Commissioner Mathiesen Reader’s View On Yepsen And Hospital

[From May 1, 2016 Saratogian]

To the editor,

After reading an open letter to the community from Mayor Yepsen regarding her recusal from the Saratoga Hospital’s Morgan Street project zoning application, there are a number of points raised that I feel should be addressed.

Much to the credit of Mayor Yepsen and the other four members of the City Council and as she stated in her letter, the Council did amend the Ethics Code (Local Law No. 2,2015). And yes, the mayor does appoint members to the Ethics Committee. The Ethics code states in paragraph 13-3 I ‘Officers and/or employees (of the City)shall not engage in, solicit, negotiate for or promise to accept work for an outside employer or business who does business with the City which creates an implied conflict with or impairs the proper discharge of his (or her) official duties or results in personal gain’.

In March of this year and much to my surprise, I was presented with information which showed that Mayor Yepsen had been soliciting, negotiating for and promising to accept work for the Saratoga Hospital Foundation during the time that Saratoga Hospital was seeking zoning changes for a new project. Plans for the Hospital’s professional building on Morgan Street had been actively presented to the City at least since last August. Mayor Yepsen began negotiating for a contract as a private consultant for the Hospital Foundation beginning in October. Since October, the Mayor and the Foundation had a number of discussions about her private contract until Thursday, January 14 when the Foundation declared that they were no longer interested in pursuing that relationship.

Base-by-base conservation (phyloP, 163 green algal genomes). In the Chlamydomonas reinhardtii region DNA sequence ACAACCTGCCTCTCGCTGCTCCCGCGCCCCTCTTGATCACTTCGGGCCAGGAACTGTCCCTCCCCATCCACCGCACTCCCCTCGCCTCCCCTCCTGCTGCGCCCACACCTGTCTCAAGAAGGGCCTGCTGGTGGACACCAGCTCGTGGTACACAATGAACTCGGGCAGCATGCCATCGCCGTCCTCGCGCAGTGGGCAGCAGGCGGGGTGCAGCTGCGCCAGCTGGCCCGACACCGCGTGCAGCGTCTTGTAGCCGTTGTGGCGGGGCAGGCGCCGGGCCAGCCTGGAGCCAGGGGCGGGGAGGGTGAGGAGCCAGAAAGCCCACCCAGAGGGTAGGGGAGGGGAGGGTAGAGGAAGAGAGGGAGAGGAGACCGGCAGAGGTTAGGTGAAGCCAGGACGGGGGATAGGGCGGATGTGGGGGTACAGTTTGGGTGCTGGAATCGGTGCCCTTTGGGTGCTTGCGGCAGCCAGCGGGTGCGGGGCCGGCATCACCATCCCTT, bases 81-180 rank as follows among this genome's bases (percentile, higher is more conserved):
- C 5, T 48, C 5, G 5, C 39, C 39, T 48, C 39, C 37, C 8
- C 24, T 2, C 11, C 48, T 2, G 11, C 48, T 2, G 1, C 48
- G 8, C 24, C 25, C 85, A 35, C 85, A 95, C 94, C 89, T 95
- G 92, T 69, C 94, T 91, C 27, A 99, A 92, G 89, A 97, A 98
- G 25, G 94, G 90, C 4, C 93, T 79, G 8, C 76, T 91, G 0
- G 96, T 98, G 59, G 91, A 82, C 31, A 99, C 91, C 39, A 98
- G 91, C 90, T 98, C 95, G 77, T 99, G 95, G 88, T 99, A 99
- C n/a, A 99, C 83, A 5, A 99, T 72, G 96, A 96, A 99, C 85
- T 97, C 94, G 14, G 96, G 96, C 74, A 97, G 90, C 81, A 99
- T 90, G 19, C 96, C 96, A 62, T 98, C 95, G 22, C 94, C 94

In my opinion, Mayor Yepsen has violated Ethics Code paragraph 13-3 I. The Mayor should have understood the explicit guidance provided by the recently passed Ethics Code update She should have refrained from seeking a private contract from a business entity that was actively engaged with the City for an action that she knew would ultimately require her vote. At the very least, she should have publicly declared her potential business relationship when the Hospital presented their proposal to the Council and when public hearings and discussions occurred on December 1, December 15, and January 5. It was not until the January 19 Council meeting, five days after the Hospital Foundation informed the Mayor that THEY would not continue to negotiate with the Mayor because doing so could be seen as a conflict of interest, that the Mayor (and Commissioner Franck) announced the recusal.

The Mayor decided to recuse only after the reason for doing so no longer existed. This brings up the possible allegation that the last minute recusal could have been in retribution for the Hospital Foundation’s refusal to grant her private contract. The two recusals have brought the Hospital’s zoning application to a screeching halt. Had she been up-front about her Hospital Foundation negotiations, all of this could have been avoided. This is truly a lesson in the importance of transparency when in public office. Hopefully this will serve as a valuable learning experience for all involved.